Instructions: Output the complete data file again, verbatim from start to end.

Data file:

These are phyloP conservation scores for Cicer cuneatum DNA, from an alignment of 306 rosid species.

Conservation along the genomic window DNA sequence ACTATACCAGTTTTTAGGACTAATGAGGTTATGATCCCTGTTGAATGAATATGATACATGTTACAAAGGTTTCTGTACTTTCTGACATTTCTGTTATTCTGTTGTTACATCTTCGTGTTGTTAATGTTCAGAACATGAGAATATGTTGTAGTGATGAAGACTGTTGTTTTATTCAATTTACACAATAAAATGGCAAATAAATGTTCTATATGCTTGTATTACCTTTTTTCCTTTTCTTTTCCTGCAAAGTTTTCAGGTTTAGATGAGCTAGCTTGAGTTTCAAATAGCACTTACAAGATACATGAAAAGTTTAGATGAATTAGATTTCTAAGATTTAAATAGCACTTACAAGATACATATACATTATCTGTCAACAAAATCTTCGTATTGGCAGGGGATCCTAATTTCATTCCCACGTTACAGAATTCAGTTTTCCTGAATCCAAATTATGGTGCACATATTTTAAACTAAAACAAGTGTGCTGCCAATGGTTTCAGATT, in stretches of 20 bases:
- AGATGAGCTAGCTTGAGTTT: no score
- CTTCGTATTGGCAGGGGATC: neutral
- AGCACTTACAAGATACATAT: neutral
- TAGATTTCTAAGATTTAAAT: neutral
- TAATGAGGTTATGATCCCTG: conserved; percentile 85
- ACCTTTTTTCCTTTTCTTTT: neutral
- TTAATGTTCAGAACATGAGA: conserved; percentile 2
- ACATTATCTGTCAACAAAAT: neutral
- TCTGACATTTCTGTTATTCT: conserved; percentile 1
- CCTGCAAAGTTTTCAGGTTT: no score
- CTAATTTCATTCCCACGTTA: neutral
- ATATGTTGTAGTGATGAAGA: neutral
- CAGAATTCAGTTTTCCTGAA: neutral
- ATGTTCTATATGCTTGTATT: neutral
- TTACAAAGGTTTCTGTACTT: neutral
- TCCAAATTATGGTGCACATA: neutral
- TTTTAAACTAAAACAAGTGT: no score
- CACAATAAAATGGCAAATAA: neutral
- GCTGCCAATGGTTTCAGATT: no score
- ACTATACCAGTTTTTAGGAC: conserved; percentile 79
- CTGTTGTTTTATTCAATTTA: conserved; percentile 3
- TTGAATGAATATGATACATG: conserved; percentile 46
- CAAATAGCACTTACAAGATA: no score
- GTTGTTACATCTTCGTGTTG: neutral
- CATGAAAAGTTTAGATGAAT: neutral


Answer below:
These are phyloP conservation scores for Cicer cuneatum DNA, from an alignment of 306 rosid species.

Conservation along the genomic window DNA sequence ACTATACCAGTTTTTAGGACTAATGAGGTTATGATCCCTGTTGAATGAATATGATACATGTTACAAAGGTTTCTGTACTTTCTGACATTTCTGTTATTCTGTTGTTACATCTTCGTGTTGTTAATGTTCAGAACATGAGAATATGTTGTAGTGATGAAGACTGTTGTTTTATTCAATTTACACAATAAAATGGCAAATAAATGTTCTATATGCTTGTATTACCTTTTTTCCTTTTCTTTTCCTGCAAAGTTTTCAGGTTTAGATGAGCTAGCTTGAGTTTCAAATAGCACTTACAAGATACATGAAAAGTTTAGATGAATTAGATTTCTAAGATTTAAATAGCACTTACAAGATACATATACATTATCTGTCAACAAAATCTTCGTATTGGCAGGGGATCCTAATTTCATTCCCACGTTACAGAATTCAGTTTTCCTGAATCCAAATTATGGTGCACATATTTTAAACTAAAACAAGTGTGCTGCCAATGGTTTCAGATT, in stretches of 20 bases:
- AGATGAGCTAGCTTGAGTTT: no score
- CTTCGTATTGGCAGGGGATC: neutral
- AGCACTTACAAGATACATAT: neutral
- TAGATTTCTAAGATTTAAAT: neutral
- TAATGAGGTTATGATCCCTG: conserved; percentile 85
- ACCTTTTTTCCTTTTCTTTT: neutral
- TTAATGTTCAGAACATGAGA: conserved; percentile 2
- ACATTATCTGTCAACAAAAT: neutral
- TCTGACATTTCTGTTATTCT: conserved; percentile 1
- CCTGCAAAGTTTTCAGGTTT: no score
- CTAATTTCATTCCCACGTTA: neutral
- ATATGTTGTAGTGATGAAGA: neutral
- CAGAATTCAGTTTTCCTGAA: neutral
- ATGTTCTATATGCTTGTATT: neutral
- TTACAAAGGTTTCTGTACTT: neutral
- TCCAAATTATGGTGCACATA: neutral
- TTTTAAACTAAAACAAGTGT: no score
- CACAATAAAATGGCAAATAA: neutral
- GCTGCCAATGGTTTCAGATT: no score
- ACTATACCAGTTTTTAGGAC: conserved; percentile 79
- CTGTTGTTTTATTCAATTTA: conserved; percentile 3
- TTGAATGAATATGATACATG: conserved; percentile 46
- CAAATAGCACTTACAAGATA: no score
- GTTGTTACATCTTCGTGTTG: neutral
- CATGAAAAGTTTAGATGAAT: neutral